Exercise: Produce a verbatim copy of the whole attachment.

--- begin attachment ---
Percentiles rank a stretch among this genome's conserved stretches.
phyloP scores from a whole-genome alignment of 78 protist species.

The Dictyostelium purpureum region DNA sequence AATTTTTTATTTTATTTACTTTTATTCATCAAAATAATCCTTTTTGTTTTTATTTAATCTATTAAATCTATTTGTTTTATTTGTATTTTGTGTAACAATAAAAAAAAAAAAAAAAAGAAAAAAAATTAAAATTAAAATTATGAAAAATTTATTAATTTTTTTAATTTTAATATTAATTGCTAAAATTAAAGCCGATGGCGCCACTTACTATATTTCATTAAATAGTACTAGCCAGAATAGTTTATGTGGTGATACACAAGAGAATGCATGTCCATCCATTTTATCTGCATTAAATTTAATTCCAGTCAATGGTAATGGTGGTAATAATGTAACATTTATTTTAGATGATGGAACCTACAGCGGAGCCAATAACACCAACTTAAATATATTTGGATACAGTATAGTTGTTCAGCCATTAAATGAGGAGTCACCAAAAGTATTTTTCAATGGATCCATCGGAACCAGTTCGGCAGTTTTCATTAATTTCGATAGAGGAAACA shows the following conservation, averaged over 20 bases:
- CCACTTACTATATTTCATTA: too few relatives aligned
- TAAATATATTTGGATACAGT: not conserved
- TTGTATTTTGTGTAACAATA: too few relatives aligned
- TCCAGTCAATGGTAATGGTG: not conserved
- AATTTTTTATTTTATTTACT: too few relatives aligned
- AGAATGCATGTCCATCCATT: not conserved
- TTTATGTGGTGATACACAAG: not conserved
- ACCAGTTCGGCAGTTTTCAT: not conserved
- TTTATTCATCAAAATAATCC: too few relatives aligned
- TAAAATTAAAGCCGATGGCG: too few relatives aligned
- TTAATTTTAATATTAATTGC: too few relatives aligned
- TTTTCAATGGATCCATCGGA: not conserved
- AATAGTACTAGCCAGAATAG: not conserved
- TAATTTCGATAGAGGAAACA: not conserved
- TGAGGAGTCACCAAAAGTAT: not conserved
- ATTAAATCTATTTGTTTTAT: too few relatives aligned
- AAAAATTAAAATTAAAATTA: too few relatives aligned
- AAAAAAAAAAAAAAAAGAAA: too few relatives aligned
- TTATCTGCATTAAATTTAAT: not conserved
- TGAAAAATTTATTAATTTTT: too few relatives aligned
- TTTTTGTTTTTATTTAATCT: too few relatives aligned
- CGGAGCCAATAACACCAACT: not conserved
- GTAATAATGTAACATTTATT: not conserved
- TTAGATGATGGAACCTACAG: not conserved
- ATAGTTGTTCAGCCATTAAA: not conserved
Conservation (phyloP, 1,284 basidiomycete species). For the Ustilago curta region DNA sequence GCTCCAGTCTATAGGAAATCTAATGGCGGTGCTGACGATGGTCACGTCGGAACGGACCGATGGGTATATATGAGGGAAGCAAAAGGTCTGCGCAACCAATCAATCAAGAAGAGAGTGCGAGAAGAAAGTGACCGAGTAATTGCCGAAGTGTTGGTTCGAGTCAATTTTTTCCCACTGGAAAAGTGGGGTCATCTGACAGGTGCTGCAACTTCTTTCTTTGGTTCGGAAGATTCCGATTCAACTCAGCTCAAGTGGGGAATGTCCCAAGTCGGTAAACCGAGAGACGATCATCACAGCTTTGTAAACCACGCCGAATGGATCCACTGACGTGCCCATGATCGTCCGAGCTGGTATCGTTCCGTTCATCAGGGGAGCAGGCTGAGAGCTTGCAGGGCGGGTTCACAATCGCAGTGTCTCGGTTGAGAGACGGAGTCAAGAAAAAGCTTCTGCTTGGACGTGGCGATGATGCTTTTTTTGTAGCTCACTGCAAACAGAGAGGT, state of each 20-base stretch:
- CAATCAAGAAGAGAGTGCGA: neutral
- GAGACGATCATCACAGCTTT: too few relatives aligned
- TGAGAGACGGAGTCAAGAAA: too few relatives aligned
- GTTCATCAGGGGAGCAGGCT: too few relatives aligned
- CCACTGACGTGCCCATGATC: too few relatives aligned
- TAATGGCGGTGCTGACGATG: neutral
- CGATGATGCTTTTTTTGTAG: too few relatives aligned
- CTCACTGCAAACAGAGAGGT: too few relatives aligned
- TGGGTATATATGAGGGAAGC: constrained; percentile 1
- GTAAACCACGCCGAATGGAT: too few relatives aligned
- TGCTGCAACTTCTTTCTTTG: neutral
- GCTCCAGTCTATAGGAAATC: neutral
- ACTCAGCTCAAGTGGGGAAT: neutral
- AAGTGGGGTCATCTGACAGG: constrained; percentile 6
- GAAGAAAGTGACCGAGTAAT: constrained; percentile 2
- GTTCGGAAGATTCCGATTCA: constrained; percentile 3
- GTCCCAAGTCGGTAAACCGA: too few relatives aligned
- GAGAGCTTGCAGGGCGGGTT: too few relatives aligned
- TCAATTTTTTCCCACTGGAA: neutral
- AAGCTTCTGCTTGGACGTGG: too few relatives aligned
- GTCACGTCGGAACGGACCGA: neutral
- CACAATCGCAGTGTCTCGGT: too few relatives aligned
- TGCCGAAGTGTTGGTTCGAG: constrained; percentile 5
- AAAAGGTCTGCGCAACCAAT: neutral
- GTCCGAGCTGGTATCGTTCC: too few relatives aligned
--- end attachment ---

Percentiles rank a stretch among this genome's conserved stretches.
phyloP scores from a whole-genome alignment of 78 protist species.

The Dictyostelium purpureum region DNA sequence AATTTTTTATTTTATTTACTTTTATTCATCAAAATAATCCTTTTTGTTTTTATTTAATCTATTAAATCTATTTGTTTTATTTGTATTTTGTGTAACAATAAAAAAAAAAAAAAAAAGAAAAAAAATTAAAATTAAAATTATGAAAAATTTATTAATTTTTTTAATTTTAATATTAATTGCTAAAATTAAAGCCGATGGCGCCACTTACTATATTTCATTAAATAGTACTAGCCAGAATAGTTTATGTGGTGATACACAAGAGAATGCATGTCCATCCATTTTATCTGCATTAAATTTAATTCCAGTCAATGGTAATGGTGGTAATAATGTAACATTTATTTTAGATGATGGAACCTACAGCGGAGCCAATAACACCAACTTAAATATATTTGGATACAGTATAGTTGTTCAGCCATTAAATGAGGAGTCACCAAAAGTATTTTTCAATGGATCCATCGGAACCAGTTCGGCAGTTTTCATTAATTTCGATAGAGGAAACA shows the following conservation, averaged over 20 bases:
- CCACTTACTATATTTCATTA: too few relatives aligned
- TAAATATATTTGGATACAGT: not conserved
- TTGTATTTTGTGTAACAATA: too few relatives aligned
- TCCAGTCAATGGTAATGGTG: not conserved
- AATTTTTTATTTTATTTACT: too few relatives aligned
- AGAATGCATGTCCATCCATT: not conserved
- TTTATGTGGTGATACACAAG: not conserved
- ACCAGTTCGGCAGTTTTCAT: not conserved
- TTTATTCATCAAAATAATCC: too few relatives aligned
- TAAAATTAAAGCCGATGGCG: too few relatives aligned
- TTAATTTTAATATTAATTGC: too few relatives aligned
- TTTTCAATGGATCCATCGGA: not conserved
- AATAGTACTAGCCAGAATAG: not conserved
- TAATTTCGATAGAGGAAACA: not conserved
- TGAGGAGTCACCAAAAGTAT: not conserved
- ATTAAATCTATTTGTTTTAT: too few relatives aligned
- AAAAATTAAAATTAAAATTA: too few relatives aligned
- AAAAAAAAAAAAAAAAGAAA: too few relatives aligned
- TTATCTGCATTAAATTTAAT: not conserved
- TGAAAAATTTATTAATTTTT: too few relatives aligned
- TTTTTGTTTTTATTTAATCT: too few relatives aligned
- CGGAGCCAATAACACCAACT: not conserved
- GTAATAATGTAACATTTATT: not conserved
- TTAGATGATGGAACCTACAG: not conserved
- ATAGTTGTTCAGCCATTAAA: not conserved
Conservation (phyloP, 1,284 basidiomycete species). For the Ustilago curta region DNA sequence GCTCCAGTCTATAGGAAATCTAATGGCGGTGCTGACGATGGTCACGTCGGAACGGACCGATGGGTATATATGAGGGAAGCAAAAGGTCTGCGCAACCAATCAATCAAGAAGAGAGTGCGAGAAGAAAGTGACCGAGTAATTGCCGAAGTGTTGGTTCGAGTCAATTTTTTCCCACTGGAAAAGTGGGGTCATCTGACAGGTGCTGCAACTTCTTTCTTTGGTTCGGAAGATTCCGATTCAACTCAGCTCAAGTGGGGAATGTCCCAAGTCGGTAAACCGAGAGACGATCATCACAGCTTTGTAAACCACGCCGAATGGATCCACTGACGTGCCCATGATCGTCCGAGCTGGTATCGTTCCGTTCATCAGGGGAGCAGGCTGAGAGCTTGCAGGGCGGGTTCACAATCGCAGTGTCTCGGTTGAGAGACGGAGTCAAGAAAAAGCTTCTGCTTGGACGTGGCGATGATGCTTTTTTTGTAGCTCACTGCAAACAGAGAGGT, state of each 20-base stretch:
- CAATCAAGAAGAGAGTGCGA: neutral
- GAGACGATCATCACAGCTTT: too few relatives aligned
- TGAGAGACGGAGTCAAGAAA: too few relatives aligned
- GTTCATCAGGGGAGCAGGCT: too few relatives aligned
- CCACTGACGTGCCCATGATC: too few relatives aligned
- TAATGGCGGTGCTGACGATG: neutral
- CGATGATGCTTTTTTTGTAG: too few relatives aligned
- CTCACTGCAAACAGAGAGGT: too few relatives aligned
- TGGGTATATATGAGGGAAGC: constrained; percentile 1
- GTAAACCACGCCGAATGGAT: too few relatives aligned
- TGCTGCAACTTCTTTCTTTG: neutral
- GCTCCAGTCTATAGGAAATC: neutral
- ACTCAGCTCAAGTGGGGAAT: neutral
- AAGTGGGGTCATCTGACAGG: constrained; percentile 6
- GAAGAAAGTGACCGAGTAAT: constrained; percentile 2
- GTTCGGAAGATTCCGATTCA: constrained; percentile 3
- GTCCCAAGTCGGTAAACCGA: too few relatives aligned
- GAGAGCTTGCAGGGCGGGTT: too few relatives aligned
- TCAATTTTTTCCCACTGGAA: neutral
- AAGCTTCTGCTTGGACGTGG: too few relatives aligned
- GTCACGTCGGAACGGACCGA: neutral
- CACAATCGCAGTGTCTCGGT: too few relatives aligned
- TGCCGAAGTGTTGGTTCGAG: constrained; percentile 5
- AAAAGGTCTGCGCAACCAAT: neutral
- GTCCGAGCTGGTATCGTTCC: too few relatives aligned